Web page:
Recent data show the existence of a specific, lethal, and aggressive form of BC, called inflammatory BC (IBC) [99,100]. It exhibits overexpression of EGFRs, E-cadherin, and NF-κB [101] and give rise to distant metastasis [102]. In this BC subtype, the EGFR axis modulates the expression of cyclooxygenase-2 (COX-2), a molecule involved in the inflammatory response. As such, the IBC stemness might be forced and a loop between EGFR signaling, cancer cell stemness, and inflammation would sustain the cancer survival and progression [35].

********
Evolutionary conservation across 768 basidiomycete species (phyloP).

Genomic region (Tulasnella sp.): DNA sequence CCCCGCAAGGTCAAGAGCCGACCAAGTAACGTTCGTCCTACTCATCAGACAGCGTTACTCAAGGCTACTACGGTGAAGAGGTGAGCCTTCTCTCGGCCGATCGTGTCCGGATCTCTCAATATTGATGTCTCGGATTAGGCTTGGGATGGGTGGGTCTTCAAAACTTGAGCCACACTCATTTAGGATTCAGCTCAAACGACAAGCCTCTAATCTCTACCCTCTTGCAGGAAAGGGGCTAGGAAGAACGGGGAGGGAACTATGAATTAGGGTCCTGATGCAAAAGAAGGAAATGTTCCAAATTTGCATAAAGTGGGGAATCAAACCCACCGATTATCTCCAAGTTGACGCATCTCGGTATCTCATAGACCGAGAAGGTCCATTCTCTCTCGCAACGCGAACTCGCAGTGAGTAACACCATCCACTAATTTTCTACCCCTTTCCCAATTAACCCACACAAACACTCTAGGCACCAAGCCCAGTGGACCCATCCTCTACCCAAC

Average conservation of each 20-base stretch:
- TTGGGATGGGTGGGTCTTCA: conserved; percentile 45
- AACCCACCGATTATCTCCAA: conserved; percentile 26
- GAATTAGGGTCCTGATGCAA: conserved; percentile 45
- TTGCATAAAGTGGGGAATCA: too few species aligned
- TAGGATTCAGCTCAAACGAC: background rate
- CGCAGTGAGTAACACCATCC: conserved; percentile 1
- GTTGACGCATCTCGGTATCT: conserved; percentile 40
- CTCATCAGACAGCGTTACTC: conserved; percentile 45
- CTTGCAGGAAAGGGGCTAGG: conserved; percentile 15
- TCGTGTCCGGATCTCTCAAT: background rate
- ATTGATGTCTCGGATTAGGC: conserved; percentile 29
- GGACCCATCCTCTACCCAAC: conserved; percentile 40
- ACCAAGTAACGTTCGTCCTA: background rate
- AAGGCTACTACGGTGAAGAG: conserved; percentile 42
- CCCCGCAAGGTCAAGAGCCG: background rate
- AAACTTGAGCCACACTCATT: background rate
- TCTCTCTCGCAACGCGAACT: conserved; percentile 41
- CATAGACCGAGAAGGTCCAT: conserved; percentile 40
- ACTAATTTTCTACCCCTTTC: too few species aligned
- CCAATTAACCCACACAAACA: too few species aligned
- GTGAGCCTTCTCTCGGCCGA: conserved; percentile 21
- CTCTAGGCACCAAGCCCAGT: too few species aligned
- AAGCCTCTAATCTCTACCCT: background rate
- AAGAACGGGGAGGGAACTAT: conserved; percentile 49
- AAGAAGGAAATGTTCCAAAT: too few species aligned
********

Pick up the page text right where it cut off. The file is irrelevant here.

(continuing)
As the link between chronic inflammation and BC progression is undeniable, a better understanding of the molecular basis of this connection is required for therapeutic purpose. In this regard, the agri-food by-products may be used as cochemotherapeutic agents to improve the pharmacological action of anticancer drugs in BC management and ameliorate the disease-associated inflammatory status. As already specified, these compounds might also exert pro-oxidant activity. Studies have been carried out by combining natural compounds with approved drugs. Hesperidin, deriving from the ethanolic extract of lime peels (Citrus aurantifolia), increases the cytotoxic effect of the drug, blocks the cell cycle, and induces apoptosis in BC-derived cells when used in combination with doxorubicin [103]. Nobiletin and naringenin, two flavonoids isolated from citrus peels, increase the cytotoxic activity of doxorubicin [104,105] and promote BC cell death [72]. However, agri-food by-products seem to be effective also when used alone. Tangeretin, derived from mandarin peel (Citrus reticulata) and lime (Citrus aurantifolia) extract and the ethanol extract of avocado seeds (Persea Americana) has a cytotoxic effect and inhibits BC cell proliferation, inducing the G1 blockade of the cell cycle [106]. PhCs, derived from annurca apple, mitigates oxidative stress, induces antiproliferative effects, and promotes apoptosis through the inhibition of MAPK activity, the upregulation of p53 and p21, as well as the downregulation of cyclin D1 [74]. Quercetin inhibits proliferation, survival, and differentiation of BC cells. By impairing the VEGFR-2/p-EGFR and p-PI3K/Akt/p-GSK-3 pathways, quercetin inhibits epithelial-mesenchymal transition (ETM), proliferation, migration, and invasion when encapsulated in nanoparticles [76]. It downregulates leptin gene expression [107], survivin [108], and modulates the Bax-Bcl2 pathway, thus promoting necroaptoptosis [109] and inhibiting cell growth [110]. Quercetin also exerts a negative effect on angiogenesis through the repression of VEGF, its receptor VEGFR2, and the calcineurin pathway [111,112]. Finally, it impairs the p38 mitogen-activated protein kinase (p38MAPK) and PI3K/Akt pathways [113]. Again, the effect of the green tea catechin, also found in apple peel, epigallocatechin-3-gallate (EGCG), has been well investigated in BC. Catechins belong to the family of polyphenols and are present in green and black tea, red wine, and chocolate. They are composed of a basic 2-phenylchromone structure and characterized by the di- or tri-hydroxyl group substitution of the B ring, the 2,3-position isomer of the C ring, and the presence of a galloyl group at the 3-position of the C ring [114]. Depending on the different conformational changes, they include EGCG, epicatechin, gallocatechin, epigallocatechin, catechin gallate, epicatechin gallate (ECG), gallocatechin gallate, and catechin [115]. Among them, EGCG and ECG account for up to 76% of catechins in the tea plant [116]. EGCG exhibits antiproliferative, anti-inflammatory, antimetastatic, and apoptotic effects acting through the downregulation of ERα, PI3K/Akt signaling, cyclin D1, and β-catenin and the upregulation of Bax, p53, caspase-3 and -9, and PTEN [117,118,119,120,121]. EGCG shows anti-inflammatory and antiangiogenic effects through the activation of the Nrf2 pathway [122] and the inhibition the NF-kB and VEGF pathways [123]. It also shows epigenetic effects, since it may impair DNA methylation and induce histone modifications, reducing DNMT1, HDAC1, and methyl CpG-binding protein 2 (MeCP2) expression [124]. Lastly, EGCG has an important role in BC-TME, since it inhibits TAM infiltration [125]. Resveratrol, found in grapes, berries, and peanuts [126,127,128] impairs the molecular pathways involved in cell proliferation, death, invasiveness, epigenetic modifications, and chemosensitization [129]. Resveratrol increases the expression of BRCA1, p53, and p21 and reduces the expression of ERα, cyclin D1, and cyclin B1 [130]. It inhibits the signaling involving Wnt and telomerase and hence cell proliferation [131,132] and downregulates the insulin-like growth factor (IGF), epidermal growth factor (EGF), MAPK, and PI3K/Akt/mTOR signaling thereby impairing cell invasion and proliferation [133]. Resveratrol reduces the phosphorylated status of Akt and upregulates phosphatase and tensin homolog (PTEN) expression, leading to the suppression of the PI3K/Akt/mTOR pathway, which is usually overactive in cancer cells [134]. Figure 3 summarizes the main biological effects, or the events modulated by the different natural compounds in BC.